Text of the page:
Should I ever wake up some morning and think, “I guess it’s time to get a job,” I know exactly how I’ll abort that thought. I’ll just get in my car and head for the nearest freeway. A few minutes spent in rush hour traffic would certainly bring me back to my senses. It’s not just the slowness of heavy traffic that annoys me: the behavior of my fellow drivers is one of the few things guaranteed to make me lose my cool. No thoughts of universal oneness and love of humanity surface when I’m spending time in traffic.

Shortly after being inspired by Marianne Williamson’s Everyday Grace, I decided to try a new approach. When a fellow driver would threaten my life, I’d send them a silent blessing and then say a short prayer that went something like, “Dear Lord, please send that person better driving skills.”

I figured there was a hidden opportunity here to start shaping up all the folks who didn’t bother using their turn signals or who were distracted by a fascinating phone conversation. It calmed me a little as I recalled the Biblical admonition to pray without ceasing and realized that bad drivers were propelling me to a constant state of prayer. I had no idea that another weapon awaited me.

A few years ago, an adult ed center where I taught on occasion, had an open house. I decided to sit in on the Laughter Workshop taught by Kim McIntyre Cannold. After all, I love to laugh and I thought it would be fun. I didn’t expect to learn something so amazing, something that has proved invaluable already—especially in traffic.

Cannold, who is certified by the Association for Applied and Therapeutic Humor, opened her workshop by talking about the different kinds of laughter and had us all try out various types from tittering to belly laughing. Then she boldly suggested that we could schedule a laugh fest every day and simply laugh our heads off for no reason other than it would improve our emotional and physical well-being.

That was news to me. Laughing for the sake of laughing? While laughing as a healing agent has long been known, I’d never heard it suggested that we could just laugh without any outside stimulus.

Then she went even farther and asked us to list things that bugged us. Bad drivers headed the group list. She proposed that when we found ourselves in those normally upsetting situations that we abandon our usual angry reaction and laugh instead. This seemed a bit over the top to me, but I decided to give it a whirl.

The next time a driver cut me off, I decided to laugh, although it seemed a bit hypocritical. To my astonishment, it felt great. It felt much better than fuming to myself, which didn’t change the situation. Laughing didn’t change the other driver’s behavior, either, (and I figured my prayers might take a little longer to be answered), but it sure changed me. It was obvious hat the one who laughs gets the reward.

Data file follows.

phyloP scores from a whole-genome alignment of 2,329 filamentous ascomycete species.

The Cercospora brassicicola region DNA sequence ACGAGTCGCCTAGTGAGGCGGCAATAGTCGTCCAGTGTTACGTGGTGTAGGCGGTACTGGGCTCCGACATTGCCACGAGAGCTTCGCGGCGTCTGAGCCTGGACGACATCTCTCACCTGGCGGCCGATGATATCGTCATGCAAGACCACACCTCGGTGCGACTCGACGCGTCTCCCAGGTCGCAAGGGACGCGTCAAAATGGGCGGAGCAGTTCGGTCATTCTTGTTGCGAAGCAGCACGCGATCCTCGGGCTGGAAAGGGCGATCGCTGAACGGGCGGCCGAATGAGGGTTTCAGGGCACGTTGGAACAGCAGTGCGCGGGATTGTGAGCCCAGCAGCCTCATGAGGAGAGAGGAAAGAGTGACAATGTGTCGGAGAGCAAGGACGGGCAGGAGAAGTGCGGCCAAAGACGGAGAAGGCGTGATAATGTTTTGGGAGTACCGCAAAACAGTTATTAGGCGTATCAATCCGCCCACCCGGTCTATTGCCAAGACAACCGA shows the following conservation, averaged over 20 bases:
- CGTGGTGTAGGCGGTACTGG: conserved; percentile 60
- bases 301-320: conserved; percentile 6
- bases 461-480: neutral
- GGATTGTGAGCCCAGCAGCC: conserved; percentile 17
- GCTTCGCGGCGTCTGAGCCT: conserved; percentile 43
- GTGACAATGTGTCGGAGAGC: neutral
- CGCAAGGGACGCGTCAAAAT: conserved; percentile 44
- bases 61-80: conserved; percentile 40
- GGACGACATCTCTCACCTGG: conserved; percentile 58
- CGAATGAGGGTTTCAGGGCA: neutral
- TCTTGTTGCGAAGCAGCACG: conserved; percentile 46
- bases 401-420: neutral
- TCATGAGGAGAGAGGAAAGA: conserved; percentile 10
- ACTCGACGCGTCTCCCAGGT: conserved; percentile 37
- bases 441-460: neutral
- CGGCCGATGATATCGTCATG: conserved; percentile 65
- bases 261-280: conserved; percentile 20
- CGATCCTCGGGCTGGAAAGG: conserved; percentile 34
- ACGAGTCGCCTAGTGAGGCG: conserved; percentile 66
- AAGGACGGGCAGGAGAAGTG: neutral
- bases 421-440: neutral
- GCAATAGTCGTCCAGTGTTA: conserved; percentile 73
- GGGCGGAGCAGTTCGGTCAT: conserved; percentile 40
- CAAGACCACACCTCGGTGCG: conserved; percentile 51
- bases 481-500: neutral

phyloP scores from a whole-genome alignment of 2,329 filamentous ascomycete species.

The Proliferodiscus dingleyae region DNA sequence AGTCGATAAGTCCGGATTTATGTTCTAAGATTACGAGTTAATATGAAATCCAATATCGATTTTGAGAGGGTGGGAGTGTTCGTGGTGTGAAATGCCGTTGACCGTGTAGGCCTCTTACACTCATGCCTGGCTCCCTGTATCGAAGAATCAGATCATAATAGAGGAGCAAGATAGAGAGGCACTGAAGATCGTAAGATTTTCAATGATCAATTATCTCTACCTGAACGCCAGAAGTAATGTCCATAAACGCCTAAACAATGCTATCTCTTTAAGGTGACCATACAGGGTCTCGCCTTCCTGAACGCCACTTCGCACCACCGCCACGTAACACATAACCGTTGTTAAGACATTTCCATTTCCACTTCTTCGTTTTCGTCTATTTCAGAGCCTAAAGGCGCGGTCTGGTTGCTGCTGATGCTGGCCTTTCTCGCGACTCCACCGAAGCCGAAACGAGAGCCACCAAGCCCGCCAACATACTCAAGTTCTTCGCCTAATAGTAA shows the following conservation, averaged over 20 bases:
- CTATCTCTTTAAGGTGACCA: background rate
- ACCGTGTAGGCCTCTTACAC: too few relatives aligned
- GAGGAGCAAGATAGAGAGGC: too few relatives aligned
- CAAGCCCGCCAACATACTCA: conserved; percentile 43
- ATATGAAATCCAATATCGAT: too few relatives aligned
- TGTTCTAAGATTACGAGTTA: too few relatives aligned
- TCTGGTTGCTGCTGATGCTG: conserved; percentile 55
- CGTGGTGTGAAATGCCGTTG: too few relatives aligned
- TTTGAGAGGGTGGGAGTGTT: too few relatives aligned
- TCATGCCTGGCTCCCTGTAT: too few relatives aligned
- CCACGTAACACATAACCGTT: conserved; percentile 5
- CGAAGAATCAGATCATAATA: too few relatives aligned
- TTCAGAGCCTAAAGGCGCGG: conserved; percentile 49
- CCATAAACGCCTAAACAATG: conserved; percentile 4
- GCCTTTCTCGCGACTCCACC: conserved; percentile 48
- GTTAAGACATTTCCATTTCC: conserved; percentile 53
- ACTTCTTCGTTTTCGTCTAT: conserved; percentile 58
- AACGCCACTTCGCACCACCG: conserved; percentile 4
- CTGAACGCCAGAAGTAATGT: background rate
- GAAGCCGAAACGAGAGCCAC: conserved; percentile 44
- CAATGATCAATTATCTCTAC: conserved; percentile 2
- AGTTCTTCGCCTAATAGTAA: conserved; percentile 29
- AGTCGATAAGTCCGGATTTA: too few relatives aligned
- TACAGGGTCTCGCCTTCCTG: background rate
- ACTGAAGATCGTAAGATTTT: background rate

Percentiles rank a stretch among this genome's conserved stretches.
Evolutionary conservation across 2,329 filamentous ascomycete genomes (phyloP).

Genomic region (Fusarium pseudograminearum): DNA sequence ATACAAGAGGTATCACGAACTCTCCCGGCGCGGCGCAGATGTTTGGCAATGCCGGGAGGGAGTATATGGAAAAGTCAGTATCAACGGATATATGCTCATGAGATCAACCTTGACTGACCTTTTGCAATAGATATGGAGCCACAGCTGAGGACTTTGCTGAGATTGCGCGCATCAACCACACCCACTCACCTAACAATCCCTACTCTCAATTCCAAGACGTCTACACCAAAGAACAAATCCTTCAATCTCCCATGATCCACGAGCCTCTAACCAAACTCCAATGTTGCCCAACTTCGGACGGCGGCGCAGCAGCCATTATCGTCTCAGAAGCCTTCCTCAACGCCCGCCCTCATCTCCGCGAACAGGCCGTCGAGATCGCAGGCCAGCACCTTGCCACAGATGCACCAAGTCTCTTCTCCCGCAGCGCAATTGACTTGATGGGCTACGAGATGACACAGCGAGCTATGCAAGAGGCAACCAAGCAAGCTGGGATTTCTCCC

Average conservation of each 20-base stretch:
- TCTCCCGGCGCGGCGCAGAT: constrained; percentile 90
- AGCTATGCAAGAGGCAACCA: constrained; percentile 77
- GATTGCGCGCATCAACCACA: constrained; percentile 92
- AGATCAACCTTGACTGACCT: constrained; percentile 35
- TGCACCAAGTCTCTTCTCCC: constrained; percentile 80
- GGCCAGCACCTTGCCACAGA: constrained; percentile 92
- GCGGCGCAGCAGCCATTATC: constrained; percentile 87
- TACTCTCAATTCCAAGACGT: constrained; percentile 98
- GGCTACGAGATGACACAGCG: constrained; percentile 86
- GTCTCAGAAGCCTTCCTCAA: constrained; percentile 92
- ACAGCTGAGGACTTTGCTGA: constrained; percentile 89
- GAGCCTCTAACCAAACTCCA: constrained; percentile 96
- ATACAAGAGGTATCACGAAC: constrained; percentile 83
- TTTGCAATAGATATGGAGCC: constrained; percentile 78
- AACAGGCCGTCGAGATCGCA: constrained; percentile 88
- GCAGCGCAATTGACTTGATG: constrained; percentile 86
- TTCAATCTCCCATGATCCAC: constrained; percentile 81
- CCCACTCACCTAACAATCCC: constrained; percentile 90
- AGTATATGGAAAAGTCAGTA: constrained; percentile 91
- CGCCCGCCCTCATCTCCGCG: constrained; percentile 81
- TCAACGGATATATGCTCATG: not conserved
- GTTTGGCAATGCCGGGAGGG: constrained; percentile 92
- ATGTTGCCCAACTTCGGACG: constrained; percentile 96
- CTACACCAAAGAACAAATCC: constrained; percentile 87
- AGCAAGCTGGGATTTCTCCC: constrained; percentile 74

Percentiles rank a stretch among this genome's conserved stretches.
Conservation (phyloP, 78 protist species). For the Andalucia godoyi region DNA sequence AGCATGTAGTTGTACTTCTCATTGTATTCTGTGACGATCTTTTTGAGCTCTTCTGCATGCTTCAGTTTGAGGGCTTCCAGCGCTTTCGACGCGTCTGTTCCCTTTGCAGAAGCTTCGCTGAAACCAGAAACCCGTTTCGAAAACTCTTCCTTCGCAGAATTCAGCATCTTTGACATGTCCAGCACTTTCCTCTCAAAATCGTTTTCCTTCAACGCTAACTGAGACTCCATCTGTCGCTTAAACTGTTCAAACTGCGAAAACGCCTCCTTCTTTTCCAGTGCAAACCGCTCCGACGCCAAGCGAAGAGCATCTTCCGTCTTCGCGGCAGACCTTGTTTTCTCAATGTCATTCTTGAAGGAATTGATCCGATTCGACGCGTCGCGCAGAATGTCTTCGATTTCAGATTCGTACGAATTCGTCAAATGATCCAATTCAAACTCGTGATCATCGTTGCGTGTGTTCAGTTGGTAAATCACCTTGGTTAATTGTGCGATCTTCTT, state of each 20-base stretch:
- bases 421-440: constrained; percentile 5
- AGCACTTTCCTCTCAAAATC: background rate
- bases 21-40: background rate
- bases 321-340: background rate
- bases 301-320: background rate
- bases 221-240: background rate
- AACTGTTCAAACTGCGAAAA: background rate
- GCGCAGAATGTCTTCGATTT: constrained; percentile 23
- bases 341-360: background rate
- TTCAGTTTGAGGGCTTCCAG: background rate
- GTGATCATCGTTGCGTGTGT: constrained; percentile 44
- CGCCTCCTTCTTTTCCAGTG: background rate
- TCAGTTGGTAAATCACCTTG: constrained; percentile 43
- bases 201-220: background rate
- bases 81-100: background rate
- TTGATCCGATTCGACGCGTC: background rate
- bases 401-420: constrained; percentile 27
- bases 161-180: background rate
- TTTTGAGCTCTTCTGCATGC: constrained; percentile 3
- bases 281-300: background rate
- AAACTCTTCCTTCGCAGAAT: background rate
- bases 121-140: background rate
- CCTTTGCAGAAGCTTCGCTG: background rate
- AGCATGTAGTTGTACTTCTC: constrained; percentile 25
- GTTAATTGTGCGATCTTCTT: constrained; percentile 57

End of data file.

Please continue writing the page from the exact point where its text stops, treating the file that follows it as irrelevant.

If you’d like to expand the amount of laughter in your life, here are some ideas that can help.

° Memorize this quote. Ernest Hemingway said, “The seeds of what we will do are in all of us, but it always seemed to me that in those who can laugh in life the seeds are covered with better soil and a higher grade of manure.”

° Meet my friend Karyn Ruth. The most hilarious trip I ever took was the London adventure I shared with Karyn Ruth White. We both recall it as a week of nonstop laughter. If she’s not available to accompany you on a trip, order her Laughing in the Face of Stress or (my favorite) Kiss My Botox CDs or her book, Your Seventh Sense: How to Think Like a Comedian. She’s a seriously funny woman.

° Meet Annette Goodheart. The first laughter therapist I ever heard of was Dr. Goodheart whose adult ed classes in her hometown of Santa Barbara had long waiting lists. Dr. Goodheart calls laughter ‘Portable Therapy’ and points out that its benefits include: strengthens your immune system, helps you think more clearly, replenishes creativity, releases emotional pain, it’s free. She’s got a great Web site with several surprising features. 

° Read something funny. There aren’t a lot of authors that make me laugh out loud, but one who does is Bill Bryson. His travel books are especially hilarious. I’m  fond of Neither Here Nor There, although any of his books is bound to produce a giggle or guffaw. You don’t have to be a Minnesotan to find the Pretty Good Joke Book from Prairie Home Companion pretty darn funny.

Laughter is certainly important for the entrepreneurial life. Look for the funny side and you’ll discover there’s no shortage of goofiness to help you meet your daily quota of laughs. Be bold and test it for yourself. It’s medicine that doesn’t require a prescription.


As anyone knows who has attended one of my special events, there’s always a lot of laughter going on. I’m confident that Follow Through Camp will be no exception. While we are working to get ideas and dreams on track and moving ahead, we’ll find plenty to laugh about. There’s still time to join us, but you need to hurry or you’ll miss out. That would not be funny.